The problem, Finn noted, comes with finding a secure place to keep the badger, as they are such good diggers they can burrow out of almost any enclosure. To prevent this, the author recommends installing a cement floor and high wire fences. The author also advocates feeding badgers on dog food, but supplementing this with dried fruit and the odd treat of a “wasp’s nest full of larvae."

3. OWLS

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Although they're not an obvious choice for a furry companion, the Reverend J. G. Wood claimed in his book Our Domestic Pets (1871) that “There are worse pets to be found than owls … by proper management they can be made into very companionable birds, quaint, grotesque, and affectionate withal.”

But then comes the rub: “The chief drawback to the owl as a pet is its nocturnal habits.” That said, the reverend provides a tactic to get around this wrinkle: “Now, although at first to wake the owl will be found rather a tedious business, and to keep it awake still more difficult, a present of a mouse, or a small bird, or a large beetle, will generally rouse it, and cause it to remain awake for some little time.”

4. RAVENS

Jane Loudon, Domestic Pets: Their Habits and Management, Google Books // Public Domain

By the Victorian era, ravens were becoming rare in the wild in Britain, in part because so many of these intelligent birds had been captured as pets. Pridham revealed that if found in the wild, ravens could be taken from the nest as fledglings, but that due to their scarcity they were more easily bought at market. He advised raven-keepers to select the largest cage they could find, or else tame them sufficiently that the bird chooses to stay in one's garden, where they “make themselves very useful by clearing the plants of slugs.”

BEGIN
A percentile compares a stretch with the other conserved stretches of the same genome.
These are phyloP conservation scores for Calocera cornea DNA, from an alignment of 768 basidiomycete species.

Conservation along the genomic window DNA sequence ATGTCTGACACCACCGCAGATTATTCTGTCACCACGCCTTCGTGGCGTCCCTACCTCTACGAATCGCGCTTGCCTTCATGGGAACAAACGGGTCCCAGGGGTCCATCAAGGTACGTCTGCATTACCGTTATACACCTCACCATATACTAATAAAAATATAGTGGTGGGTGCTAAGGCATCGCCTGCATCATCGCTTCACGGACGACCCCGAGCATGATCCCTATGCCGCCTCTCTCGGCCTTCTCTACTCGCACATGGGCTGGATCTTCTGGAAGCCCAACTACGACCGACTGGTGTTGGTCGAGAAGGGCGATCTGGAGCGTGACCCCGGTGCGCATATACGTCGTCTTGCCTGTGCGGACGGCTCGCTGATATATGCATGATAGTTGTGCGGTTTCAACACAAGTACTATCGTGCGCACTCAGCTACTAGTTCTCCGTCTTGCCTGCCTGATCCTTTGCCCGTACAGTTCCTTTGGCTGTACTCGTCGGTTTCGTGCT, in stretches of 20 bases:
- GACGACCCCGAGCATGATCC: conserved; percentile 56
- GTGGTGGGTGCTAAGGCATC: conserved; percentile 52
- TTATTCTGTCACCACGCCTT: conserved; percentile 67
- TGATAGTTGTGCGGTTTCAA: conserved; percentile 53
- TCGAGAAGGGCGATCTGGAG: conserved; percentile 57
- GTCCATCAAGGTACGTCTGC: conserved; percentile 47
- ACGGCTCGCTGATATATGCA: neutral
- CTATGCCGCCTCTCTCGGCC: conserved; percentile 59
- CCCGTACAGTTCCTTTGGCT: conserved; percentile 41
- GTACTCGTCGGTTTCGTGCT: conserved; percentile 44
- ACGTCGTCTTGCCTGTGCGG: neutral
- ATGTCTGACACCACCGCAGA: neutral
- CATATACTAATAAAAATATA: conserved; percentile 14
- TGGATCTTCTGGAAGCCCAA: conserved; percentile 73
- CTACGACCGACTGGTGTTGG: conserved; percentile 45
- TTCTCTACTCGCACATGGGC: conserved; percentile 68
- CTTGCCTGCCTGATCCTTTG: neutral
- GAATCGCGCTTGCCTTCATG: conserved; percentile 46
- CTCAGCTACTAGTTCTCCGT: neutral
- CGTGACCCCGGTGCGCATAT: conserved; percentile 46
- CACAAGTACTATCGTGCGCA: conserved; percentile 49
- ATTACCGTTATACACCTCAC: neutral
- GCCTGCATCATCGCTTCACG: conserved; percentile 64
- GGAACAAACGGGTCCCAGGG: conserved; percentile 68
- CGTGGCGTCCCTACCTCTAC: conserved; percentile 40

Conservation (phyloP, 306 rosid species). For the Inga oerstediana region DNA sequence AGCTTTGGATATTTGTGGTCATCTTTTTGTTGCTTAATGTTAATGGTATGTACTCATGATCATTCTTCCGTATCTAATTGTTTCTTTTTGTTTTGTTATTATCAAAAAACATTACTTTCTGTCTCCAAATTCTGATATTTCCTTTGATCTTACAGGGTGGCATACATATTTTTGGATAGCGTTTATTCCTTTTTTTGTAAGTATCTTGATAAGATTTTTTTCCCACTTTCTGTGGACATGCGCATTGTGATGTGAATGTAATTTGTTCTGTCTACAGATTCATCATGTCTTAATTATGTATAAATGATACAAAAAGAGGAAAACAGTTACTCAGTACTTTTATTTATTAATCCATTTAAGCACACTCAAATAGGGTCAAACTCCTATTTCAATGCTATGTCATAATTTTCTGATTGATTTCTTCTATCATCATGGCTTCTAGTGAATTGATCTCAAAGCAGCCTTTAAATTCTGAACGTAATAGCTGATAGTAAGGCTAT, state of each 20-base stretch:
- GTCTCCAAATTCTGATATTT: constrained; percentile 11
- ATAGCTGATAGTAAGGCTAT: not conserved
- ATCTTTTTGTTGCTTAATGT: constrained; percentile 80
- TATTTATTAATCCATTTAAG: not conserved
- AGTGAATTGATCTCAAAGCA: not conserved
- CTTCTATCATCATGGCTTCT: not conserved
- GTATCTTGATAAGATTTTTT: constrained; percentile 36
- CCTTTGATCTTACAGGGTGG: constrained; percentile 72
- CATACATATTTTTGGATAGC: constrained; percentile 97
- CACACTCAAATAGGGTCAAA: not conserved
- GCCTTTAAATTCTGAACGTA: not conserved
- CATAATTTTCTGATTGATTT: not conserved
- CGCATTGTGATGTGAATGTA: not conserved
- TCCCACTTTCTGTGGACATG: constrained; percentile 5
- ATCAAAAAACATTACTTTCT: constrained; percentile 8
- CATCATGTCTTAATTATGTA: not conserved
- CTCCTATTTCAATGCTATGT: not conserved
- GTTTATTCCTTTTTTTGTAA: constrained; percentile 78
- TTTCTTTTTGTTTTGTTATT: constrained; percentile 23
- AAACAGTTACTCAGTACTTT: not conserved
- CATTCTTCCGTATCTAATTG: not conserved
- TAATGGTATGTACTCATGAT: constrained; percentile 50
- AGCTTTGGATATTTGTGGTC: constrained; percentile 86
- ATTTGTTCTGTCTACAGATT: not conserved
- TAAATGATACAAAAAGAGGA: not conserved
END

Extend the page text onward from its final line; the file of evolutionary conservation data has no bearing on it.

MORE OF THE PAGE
Taming ravens, however, was no simple matter: Reverend Wood wrote that his own family had "been for some months undecided whether we shall have a raven or not. We should greatly like to possess one of these birds, but then we know he would pull up all our newly-sown seeds, get into the milk-pail, tear our papers to pieces, and, in short, spoil everything within his reach.”

5. JACKDAWS

Jackdaws, a smaller and more readily available member of the crow family, became a popular alternative to ravens. “To procure a raven, an order to a dealer is almost necessary; but every boy should be ashamed if he cannot catch a young Jackdaw for himself,” Reverend Wood wrote.

Like ravens, jackdaws could be taught to do tricks and learn words, but as the reverend points out, this did have its limits: “Jackdaws are very easily tamed, and become very talkative after their fashion. Their vocabulary is, however, limited, and is mostly restricted to the word 'Jack,' which is uttered on every imaginable occasion.” The 1883 tome Every Day Home Advice Relating Chiefly to Household Management noted that jackdaws, like other talking birds, were subject to various diseases, but that "a rusty nail in their water ... stick-licorice, chalk, or scraped root of white hellebore" could be helpful.

6. MONKEYS

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Monkeys were considered fashionable pets during Victorian times. Notes on Pet Monkeys and How to Manage Them by Arthur Patterson (1888) includes tips on choosing a suitably simian name, recommending “Bully, Peggy, Mike, Peter, Jacko, Jimmy, Demon, Barney, Tommy, Dulcimer, Uncle or Knips.” However, prospective monkey owners were advised to understand that the creatures weren't exactly easy to manage: “Any one who undertakes to keep one of this family as a pet must be prepared for somewhat unlooked-for developments. Their capacity for mischief and insatiable curiosity are things that have to be reckoned with,” warned M. G. P. Fermor in Home Pets Furred and Feathered.